On the 4th of July, all the chicks had fledged the nest except for he who shall be called "Junior." Junior took his time. Mama flew in with one last grub for Junior to munch on, and then it was time for him to test his wings. Unfortunately, the camera's battery ran down before the fledging occurred. But, surely you can use your imagination to see a young robin fly from the nest. Bon voyage fledglings...

Saturday, July 18, 2015

Daylilies of my gardens-Catalog of varieties

SET # 1 - Up Left: South facing woods
Up Center and Upper Right: East end of lily line
Lower Left: Sunny Garden left of center; Lower Right: 2nd Stump
I am cataloging the daylilies as I will need to know where each of the different types of daylilies are so that we can dig them up in springtime for transplanting, if necessary.
SET # 2 - Up Left: Sunny Garden right of center; Up Center: Middle of lily line;
Up Right: Main Stump Garden north of peony
Lower Left: Sunny Garden; Lower Right: South facing woods right of hydrangea.

SET # 3 - Up Left: Sunny Garden; Up Center: West End Lily Line;
Up Right: Middle of lily Line - Tertiary stump and in Sunny garden-front;
Lower Left: Stump #2; Lower Right: Huge Peach Daylily in Lily Line center
SET # 4 - Up Left: Stump Garden; Up Center: Sunny Garden far left
Up Right: South facing side garden next to peony;
Lower Left: Sunny Garden middle back next to Arctic Hibiscus
Lower Right: East end of Lily Line / Center of lily line

Friday, July 17, 2015

Random Flowers in the gardens


Upper L-Echinacea; Lower L-Asiatic Lily; R-Glamini Gladiola
Here are a few random perennials in the gardens. I was finally able to capture a half-way decent photo of my Asiatic lilies. They were difficult to photograph a few days ago because the flowers were all facing downward. The gladiolus pot on the front stump is showing yellow flowers soon to open. This will be such a pretty pot with purple petunias around the base of the glads.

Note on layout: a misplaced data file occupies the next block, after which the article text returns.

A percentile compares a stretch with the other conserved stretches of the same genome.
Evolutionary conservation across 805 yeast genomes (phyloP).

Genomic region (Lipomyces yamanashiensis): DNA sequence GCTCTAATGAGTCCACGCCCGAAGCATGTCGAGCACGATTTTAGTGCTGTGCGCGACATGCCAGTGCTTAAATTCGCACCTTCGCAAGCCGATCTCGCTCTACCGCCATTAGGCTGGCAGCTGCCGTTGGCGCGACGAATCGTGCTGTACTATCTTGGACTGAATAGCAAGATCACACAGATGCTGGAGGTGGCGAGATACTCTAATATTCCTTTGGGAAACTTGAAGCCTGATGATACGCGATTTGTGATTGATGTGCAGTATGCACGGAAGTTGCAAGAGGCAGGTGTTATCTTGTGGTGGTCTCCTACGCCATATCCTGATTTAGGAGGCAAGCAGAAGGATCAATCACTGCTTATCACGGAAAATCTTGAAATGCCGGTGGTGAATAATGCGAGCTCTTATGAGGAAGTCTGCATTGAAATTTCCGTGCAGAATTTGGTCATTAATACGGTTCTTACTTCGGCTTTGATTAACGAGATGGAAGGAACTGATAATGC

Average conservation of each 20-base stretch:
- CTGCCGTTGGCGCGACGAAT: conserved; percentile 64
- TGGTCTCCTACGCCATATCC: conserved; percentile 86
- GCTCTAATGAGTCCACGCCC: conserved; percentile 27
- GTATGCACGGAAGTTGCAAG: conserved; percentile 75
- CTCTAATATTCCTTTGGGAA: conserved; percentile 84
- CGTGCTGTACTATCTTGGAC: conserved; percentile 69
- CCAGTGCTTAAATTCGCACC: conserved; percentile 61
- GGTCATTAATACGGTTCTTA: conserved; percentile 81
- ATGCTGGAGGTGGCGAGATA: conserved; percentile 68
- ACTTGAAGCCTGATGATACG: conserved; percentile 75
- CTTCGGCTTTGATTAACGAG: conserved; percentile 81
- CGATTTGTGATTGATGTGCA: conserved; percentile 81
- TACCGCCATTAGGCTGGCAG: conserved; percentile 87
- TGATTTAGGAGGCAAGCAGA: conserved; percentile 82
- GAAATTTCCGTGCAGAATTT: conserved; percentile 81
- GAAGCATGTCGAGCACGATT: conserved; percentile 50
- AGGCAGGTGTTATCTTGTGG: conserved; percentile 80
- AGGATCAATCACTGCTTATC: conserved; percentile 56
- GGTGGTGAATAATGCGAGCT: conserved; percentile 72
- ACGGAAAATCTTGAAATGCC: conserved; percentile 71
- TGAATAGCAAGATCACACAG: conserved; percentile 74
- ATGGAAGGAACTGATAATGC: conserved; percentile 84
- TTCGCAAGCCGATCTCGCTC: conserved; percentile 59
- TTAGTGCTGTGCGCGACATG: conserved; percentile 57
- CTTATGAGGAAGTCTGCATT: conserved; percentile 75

Bluet Damselfly

I think this is a Circumpolar Bluet Damselfly. I have seen the damselflies more frequently in the front flower gardens. They are so striking with their bright blue striping. 

How do damselflies differ from dragonflies? Well, I'm glad you asked. When looking at a damselfly, you will notice that they have big, bulging eyes on the side of their head. And, their wings are held vertically toward the rear of their bodies. In the case of bluets, they are in the Family Coenagrionidae, the narrow-winged damselflies. Oh yes, and as far as dragonflies go, their eyes practically cover the top of their heads, and their wings "are extended out to the sides horizontally." The Audubon Society Field Guide to North American Insects & Spiders. New York: Alfred A. Knopf, Inc., 1980. Print.

Thursday, July 16, 2015

Friendship Flowers

Friendship Flowers from Mary and Meg
Friendship Flowers from Pat
Three more of my wonderful friends gifted me with bulbs and flowers after the loss of my sister. Some of the flowers were bulbs which are now flowering, and one was a cute little vine. What I love about perennials is that they resurface and bloom, year after year, and serve as a reminder of friendship. Thank you Mary, Meg, and Pat for these lovely flowers...

Wednesday, July 15, 2015

New dock is installed at Caesar Pond

Ahhh Haaaa....We have a new dock in the water! Dale dismantled the old dock, and Drew helped haul it onto the bank. Then, the new dock was adjusted for the depth of the water, and slid into place lickety split! Awesome...